Geologist Randall Carlson warned about the terrifying consequences of an asteroid strike on Earth as Asteroid Day was held on the 111th anniversary of the Tunguska Event – which obliterated Siberia’s forests in 1908. Mr Carlson was asked by RT host Rick Sanchez: “What is the possibility that we could be hit by an asteroid at any given time? Chillingly, his guest replied: “Well, the odds are higher than most people think.
The formidable asteroid, dubbed Asteroid 2019 LB, shot past the Earth on June 12.
Asteroid trackers at the California Jet Propulsion Laboratory (JPL) warned the asteroid would fly by on a so-called Earth-Close Approach trajectory.
The news came a month after astronomers first observed the rock in space on May 7.
Asteroid LB is an Apollo-type space rock zipping around the inner circles of the solar system.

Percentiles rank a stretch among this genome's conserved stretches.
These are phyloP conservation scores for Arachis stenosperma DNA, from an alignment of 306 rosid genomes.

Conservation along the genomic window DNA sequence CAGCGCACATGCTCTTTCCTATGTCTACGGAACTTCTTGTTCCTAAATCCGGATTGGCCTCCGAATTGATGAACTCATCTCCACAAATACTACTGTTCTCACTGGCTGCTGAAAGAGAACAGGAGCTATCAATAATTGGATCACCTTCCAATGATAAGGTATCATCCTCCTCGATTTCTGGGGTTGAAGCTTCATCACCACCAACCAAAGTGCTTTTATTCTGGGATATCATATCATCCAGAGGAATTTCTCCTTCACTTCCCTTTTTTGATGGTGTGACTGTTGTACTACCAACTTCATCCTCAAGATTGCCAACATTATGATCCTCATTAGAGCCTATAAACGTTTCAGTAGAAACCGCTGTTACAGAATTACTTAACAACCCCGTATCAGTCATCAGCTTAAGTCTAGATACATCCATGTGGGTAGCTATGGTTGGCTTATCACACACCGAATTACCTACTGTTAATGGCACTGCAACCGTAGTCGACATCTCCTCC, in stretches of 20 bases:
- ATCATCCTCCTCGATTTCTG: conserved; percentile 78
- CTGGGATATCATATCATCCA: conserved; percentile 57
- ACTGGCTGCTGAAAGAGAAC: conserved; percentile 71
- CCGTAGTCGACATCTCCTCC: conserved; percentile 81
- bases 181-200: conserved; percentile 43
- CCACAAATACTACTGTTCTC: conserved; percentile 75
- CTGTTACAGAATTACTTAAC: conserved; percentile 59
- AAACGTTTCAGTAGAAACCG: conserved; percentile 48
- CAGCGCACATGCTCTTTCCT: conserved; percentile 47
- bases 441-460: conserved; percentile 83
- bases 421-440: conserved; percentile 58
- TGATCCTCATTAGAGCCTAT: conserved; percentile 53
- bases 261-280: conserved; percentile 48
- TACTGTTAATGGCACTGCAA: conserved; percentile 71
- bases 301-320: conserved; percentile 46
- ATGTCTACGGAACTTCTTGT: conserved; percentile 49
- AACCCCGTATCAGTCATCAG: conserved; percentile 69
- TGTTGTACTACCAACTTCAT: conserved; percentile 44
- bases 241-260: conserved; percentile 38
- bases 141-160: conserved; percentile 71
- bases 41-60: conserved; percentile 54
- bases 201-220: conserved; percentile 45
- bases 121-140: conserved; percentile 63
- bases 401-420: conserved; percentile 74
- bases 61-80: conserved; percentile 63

The JPL estimates LB measures somewhere in the range of 82ft to 180.5ft (25m to 55m) in diameter.
According to NASA, an NEO is an “asteroid or comet with a perihelion distance less than or equal to 1.3 astronomical units”.
One astronomical unit translates into about 93 million miles (149.6 million km), which is the distance between the Earth and the Sun.
What this means is asteroids like LB orbit the Sun from a maximum distance of around 120.8 million miles (194.5 million km).
And, occasionally, these imposing space rocks will cross paths with the Earth’s own orbit of the Sun.
NASA said: “As they orbit the Sun, Near-Earth Objects can occasionally approach close to Earth.
“Note that a ‘close’ passage astronomically can be very far away in human terms: millions or even tens of millions of kilometres.”